Photobleaching of a 58 year old human donor lens was demonstrated using an infra-red, femtosecond Ti:Sapphire laser. Pulse duration was 300 femtoseconds, pulse energy was 0.1 μJ, and the focal spotsize of the laser was approximately 14 μm in diameter. The lens was treated in a 1x1 mm large area by scanning the laser beam. Significant photobleaching was seen after laser treatment. Light transmission increased by 7%. The greatest effect was seen in the blue-green part of the visible spectrum.
Time shifting of optical pulses with duration in the range from 100 fs to a few ps represents one extreme of slow light,
where THz bandwidth for the slow down or speed up is necessary. The physics of the time shifting of such very short
pulses involves the gain saturation of the optical medium and is different from the slow-light mechanisms responsible for
time shifting of pulses of narrower bandwidth. Experimental and theoretical results with semiconductor components are
presented, emphasizing the physics as well as the limitations imposed by the dynamical processes.
Ultrafast femtosecond lasers are used increasingly for a wide range of medical purposes. The immediate tissue response
to pulses above a certain threshold is optically or laser induced breakdown, which is often visible as gas-filled cavities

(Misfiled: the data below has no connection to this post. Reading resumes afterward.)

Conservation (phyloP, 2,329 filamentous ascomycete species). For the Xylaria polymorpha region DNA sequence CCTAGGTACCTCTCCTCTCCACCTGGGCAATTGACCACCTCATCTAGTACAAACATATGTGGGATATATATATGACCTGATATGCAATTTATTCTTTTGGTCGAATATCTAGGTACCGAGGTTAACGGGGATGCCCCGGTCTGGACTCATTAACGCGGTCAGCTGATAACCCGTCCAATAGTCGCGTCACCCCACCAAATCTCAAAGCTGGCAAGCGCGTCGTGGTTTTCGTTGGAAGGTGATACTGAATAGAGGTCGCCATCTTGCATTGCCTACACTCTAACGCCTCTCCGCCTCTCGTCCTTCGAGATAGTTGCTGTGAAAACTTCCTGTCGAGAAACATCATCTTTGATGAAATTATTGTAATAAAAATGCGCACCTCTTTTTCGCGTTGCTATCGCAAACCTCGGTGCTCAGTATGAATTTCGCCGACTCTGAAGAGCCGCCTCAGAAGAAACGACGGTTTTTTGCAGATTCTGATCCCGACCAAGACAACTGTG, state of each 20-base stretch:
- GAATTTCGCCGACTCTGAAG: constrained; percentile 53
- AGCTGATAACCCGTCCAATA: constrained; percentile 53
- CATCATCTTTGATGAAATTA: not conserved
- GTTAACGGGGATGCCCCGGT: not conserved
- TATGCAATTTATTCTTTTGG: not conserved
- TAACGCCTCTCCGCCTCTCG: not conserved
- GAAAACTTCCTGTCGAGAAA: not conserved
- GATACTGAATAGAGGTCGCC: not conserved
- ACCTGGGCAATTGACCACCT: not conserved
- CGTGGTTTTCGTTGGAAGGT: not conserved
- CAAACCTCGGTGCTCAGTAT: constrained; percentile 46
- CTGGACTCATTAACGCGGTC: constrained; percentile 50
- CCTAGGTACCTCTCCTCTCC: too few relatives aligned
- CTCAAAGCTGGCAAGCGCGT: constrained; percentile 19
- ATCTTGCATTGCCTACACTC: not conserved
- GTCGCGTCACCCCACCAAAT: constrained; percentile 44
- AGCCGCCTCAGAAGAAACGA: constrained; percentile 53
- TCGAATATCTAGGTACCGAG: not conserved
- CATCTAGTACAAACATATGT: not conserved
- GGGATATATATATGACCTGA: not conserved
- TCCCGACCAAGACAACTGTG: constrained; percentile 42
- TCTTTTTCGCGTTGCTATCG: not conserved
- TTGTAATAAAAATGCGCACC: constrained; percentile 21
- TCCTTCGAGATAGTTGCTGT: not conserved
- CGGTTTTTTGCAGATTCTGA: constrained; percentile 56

that persist for some time. In the present study, we attempted to define the cavitation threshold in the human lens in vitro
using multiphoton effects based on radiation from a femtosecond 800 nm Ti:Sapphire laser. Cavitations were observed
from pulse energy densities exceeding 16 mJ/cm2, but only after several minutes of exposure and not as a result of a
single laser pulse. This suggests that cavitations were caused by a process which differs from the single-pulse cavitations
observed at higher intensities. To evaluate whether the release of gas was caused by ionization and plasma formation or
by thermal effects, we introduced pauses into the pulse train, which did not change the total exposure time needed to
form a cavitation. This suggests that local heating did not play a significant role in producing the observed phenomenon,
suggesting that photochemical reactions may be involved. These results demonstrate that there are several types of
ultrafast laser effects in the lens that have a potential for therapeutic application and treatment of eye disease though
further studies are needed to shed light on the nature of the formation of delayed cavitations.